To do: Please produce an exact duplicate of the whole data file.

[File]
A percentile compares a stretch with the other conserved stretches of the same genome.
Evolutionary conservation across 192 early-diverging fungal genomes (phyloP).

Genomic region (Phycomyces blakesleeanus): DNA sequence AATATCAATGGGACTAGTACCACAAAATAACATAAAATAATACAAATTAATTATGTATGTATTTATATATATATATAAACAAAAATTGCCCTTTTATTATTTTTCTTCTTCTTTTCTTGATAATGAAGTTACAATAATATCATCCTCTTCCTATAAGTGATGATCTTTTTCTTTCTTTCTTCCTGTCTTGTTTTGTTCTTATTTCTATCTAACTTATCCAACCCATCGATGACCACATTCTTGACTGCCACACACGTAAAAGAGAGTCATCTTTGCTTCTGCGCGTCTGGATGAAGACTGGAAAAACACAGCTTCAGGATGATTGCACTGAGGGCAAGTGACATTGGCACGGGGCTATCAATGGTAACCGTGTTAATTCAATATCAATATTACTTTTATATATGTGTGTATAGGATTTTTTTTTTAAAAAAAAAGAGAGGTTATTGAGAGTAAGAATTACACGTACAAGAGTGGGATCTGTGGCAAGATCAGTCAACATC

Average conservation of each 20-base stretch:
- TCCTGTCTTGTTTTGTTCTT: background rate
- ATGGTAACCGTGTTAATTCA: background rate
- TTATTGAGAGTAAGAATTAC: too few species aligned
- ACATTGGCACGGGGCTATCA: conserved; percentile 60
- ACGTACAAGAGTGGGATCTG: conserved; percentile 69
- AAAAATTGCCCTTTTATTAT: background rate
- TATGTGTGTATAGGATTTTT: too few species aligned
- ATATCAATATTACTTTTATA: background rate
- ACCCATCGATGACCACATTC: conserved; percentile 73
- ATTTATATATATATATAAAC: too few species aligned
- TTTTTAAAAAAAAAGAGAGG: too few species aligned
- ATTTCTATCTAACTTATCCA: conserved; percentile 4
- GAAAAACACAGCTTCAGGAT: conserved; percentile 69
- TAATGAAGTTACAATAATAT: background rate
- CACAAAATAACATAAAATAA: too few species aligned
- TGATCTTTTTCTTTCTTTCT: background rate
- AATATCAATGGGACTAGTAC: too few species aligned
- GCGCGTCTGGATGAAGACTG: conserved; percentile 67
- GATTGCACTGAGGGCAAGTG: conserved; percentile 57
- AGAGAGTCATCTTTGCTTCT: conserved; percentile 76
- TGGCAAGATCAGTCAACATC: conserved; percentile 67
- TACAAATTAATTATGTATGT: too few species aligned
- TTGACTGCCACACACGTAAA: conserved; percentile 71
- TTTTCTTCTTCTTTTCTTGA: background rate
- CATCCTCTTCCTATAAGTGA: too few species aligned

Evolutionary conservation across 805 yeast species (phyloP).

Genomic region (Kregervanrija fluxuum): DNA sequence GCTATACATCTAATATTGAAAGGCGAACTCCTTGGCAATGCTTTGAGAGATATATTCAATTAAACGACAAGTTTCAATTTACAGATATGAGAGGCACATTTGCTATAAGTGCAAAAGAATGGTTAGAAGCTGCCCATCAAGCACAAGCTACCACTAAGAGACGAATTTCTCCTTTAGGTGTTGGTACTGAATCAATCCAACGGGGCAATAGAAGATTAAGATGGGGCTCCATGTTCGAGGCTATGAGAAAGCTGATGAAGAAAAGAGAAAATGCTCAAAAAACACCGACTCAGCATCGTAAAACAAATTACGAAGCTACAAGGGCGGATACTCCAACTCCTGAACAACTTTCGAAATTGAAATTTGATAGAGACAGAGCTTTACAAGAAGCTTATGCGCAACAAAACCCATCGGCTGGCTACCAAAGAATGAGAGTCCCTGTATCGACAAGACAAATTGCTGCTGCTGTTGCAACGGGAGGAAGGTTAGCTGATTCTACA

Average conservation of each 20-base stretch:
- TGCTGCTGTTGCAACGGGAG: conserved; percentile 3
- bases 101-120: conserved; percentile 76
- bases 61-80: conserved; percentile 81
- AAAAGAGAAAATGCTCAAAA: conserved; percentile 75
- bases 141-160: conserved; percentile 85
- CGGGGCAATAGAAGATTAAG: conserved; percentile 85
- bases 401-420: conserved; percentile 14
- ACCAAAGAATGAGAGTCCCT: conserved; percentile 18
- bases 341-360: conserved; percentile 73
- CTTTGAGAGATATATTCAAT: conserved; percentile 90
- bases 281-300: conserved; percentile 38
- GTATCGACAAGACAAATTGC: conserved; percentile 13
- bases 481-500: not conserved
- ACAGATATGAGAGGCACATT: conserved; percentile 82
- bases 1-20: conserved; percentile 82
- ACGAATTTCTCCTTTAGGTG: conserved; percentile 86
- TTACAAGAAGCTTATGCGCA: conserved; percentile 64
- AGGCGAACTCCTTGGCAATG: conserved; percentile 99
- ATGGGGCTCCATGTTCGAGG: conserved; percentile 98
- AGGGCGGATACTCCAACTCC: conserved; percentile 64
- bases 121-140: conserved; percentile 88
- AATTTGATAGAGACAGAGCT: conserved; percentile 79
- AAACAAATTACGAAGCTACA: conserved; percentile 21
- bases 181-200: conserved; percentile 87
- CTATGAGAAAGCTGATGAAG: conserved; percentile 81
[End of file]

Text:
A percentile compares a stretch with the other conserved stretches of the same genome.
Evolutionary conservation across 192 early-diverging fungal genomes (phyloP).

Genomic region (Phycomyces blakesleeanus): DNA sequence AATATCAATGGGACTAGTACCACAAAATAACATAAAATAATACAAATTAATTATGTATGTATTTATATATATATATAAACAAAAATTGCCCTTTTATTATTTTTCTTCTTCTTTTCTTGATAATGAAGTTACAATAATATCATCCTCTTCCTATAAGTGATGATCTTTTTCTTTCTTTCTTCCTGTCTTGTTTTGTTCTTATTTCTATCTAACTTATCCAACCCATCGATGACCACATTCTTGACTGCCACACACGTAAAAGAGAGTCATCTTTGCTTCTGCGCGTCTGGATGAAGACTGGAAAAACACAGCTTCAGGATGATTGCACTGAGGGCAAGTGACATTGGCACGGGGCTATCAATGGTAACCGTGTTAATTCAATATCAATATTACTTTTATATATGTGTGTATAGGATTTTTTTTTTAAAAAAAAAGAGAGGTTATTGAGAGTAAGAATTACACGTACAAGAGTGGGATCTGTGGCAAGATCAGTCAACATC

Average conservation of each 20-base stretch:
- TCCTGTCTTGTTTTGTTCTT: background rate
- ATGGTAACCGTGTTAATTCA: background rate
- TTATTGAGAGTAAGAATTAC: too few species aligned
- ACATTGGCACGGGGCTATCA: conserved; percentile 60
- ACGTACAAGAGTGGGATCTG: conserved; percentile 69
- AAAAATTGCCCTTTTATTAT: background rate
- TATGTGTGTATAGGATTTTT: too few species aligned
- ATATCAATATTACTTTTATA: background rate
- ACCCATCGATGACCACATTC: conserved; percentile 73
- ATTTATATATATATATAAAC: too few species aligned
- TTTTTAAAAAAAAAGAGAGG: too few species aligned
- ATTTCTATCTAACTTATCCA: conserved; percentile 4
- GAAAAACACAGCTTCAGGAT: conserved; percentile 69
- TAATGAAGTTACAATAATAT: background rate
- CACAAAATAACATAAAATAA: too few species aligned
- TGATCTTTTTCTTTCTTTCT: background rate
- AATATCAATGGGACTAGTAC: too few species aligned
- GCGCGTCTGGATGAAGACTG: conserved; percentile 67
- GATTGCACTGAGGGCAAGTG: conserved; percentile 57
- AGAGAGTCATCTTTGCTTCT: conserved; percentile 76
- TGGCAAGATCAGTCAACATC: conserved; percentile 67
- TACAAATTAATTATGTATGT: too few species aligned
- TTGACTGCCACACACGTAAA: conserved; percentile 71
- TTTTCTTCTTCTTTTCTTGA: background rate
- CATCCTCTTCCTATAAGTGA: too few species aligned

Evolutionary conservation across 805 yeast species (phyloP).

Genomic region (Kregervanrija fluxuum): DNA sequence GCTATACATCTAATATTGAAAGGCGAACTCCTTGGCAATGCTTTGAGAGATATATTCAATTAAACGACAAGTTTCAATTTACAGATATGAGAGGCACATTTGCTATAAGTGCAAAAGAATGGTTAGAAGCTGCCCATCAAGCACAAGCTACCACTAAGAGACGAATTTCTCCTTTAGGTGTTGGTACTGAATCAATCCAACGGGGCAATAGAAGATTAAGATGGGGCTCCATGTTCGAGGCTATGAGAAAGCTGATGAAGAAAAGAGAAAATGCTCAAAAAACACCGACTCAGCATCGTAAAACAAATTACGAAGCTACAAGGGCGGATACTCCAACTCCTGAACAACTTTCGAAATTGAAATTTGATAGAGACAGAGCTTTACAAGAAGCTTATGCGCAACAAAACCCATCGGCTGGCTACCAAAGAATGAGAGTCCCTGTATCGACAAGACAAATTGCTGCTGCTGTTGCAACGGGAGGAAGGTTAGCTGATTCTACA

Average conservation of each 20-base stretch:
- TGCTGCTGTTGCAACGGGAG: conserved; percentile 3
- bases 101-120: conserved; percentile 76
- bases 61-80: conserved; percentile 81
- AAAAGAGAAAATGCTCAAAA: conserved; percentile 75
- bases 141-160: conserved; percentile 85
- CGGGGCAATAGAAGATTAAG: conserved; percentile 85
- bases 401-420: conserved; percentile 14
- ACCAAAGAATGAGAGTCCCT: conserved; percentile 18
- bases 341-360: conserved; percentile 73
- CTTTGAGAGATATATTCAAT: conserved; percentile 90
- bases 281-300: conserved; percentile 38
- GTATCGACAAGACAAATTGC: conserved; percentile 13
- bases 481-500: not conserved
- ACAGATATGAGAGGCACATT: conserved; percentile 82
- bases 1-20: conserved; percentile 82
- ACGAATTTCTCCTTTAGGTG: conserved; percentile 86
- TTACAAGAAGCTTATGCGCA: conserved; percentile 64
- AGGCGAACTCCTTGGCAATG: conserved; percentile 99
- ATGGGGCTCCATGTTCGAGG: conserved; percentile 98
- AGGGCGGATACTCCAACTCC: conserved; percentile 64
- bases 121-140: conserved; percentile 88
- AATTTGATAGAGACAGAGCT: conserved; percentile 79
- AAACAAATTACGAAGCTACA: conserved; percentile 21
- bases 181-200: conserved; percentile 87
- CTATGAGAAAGCTGATGAAG: conserved; percentile 81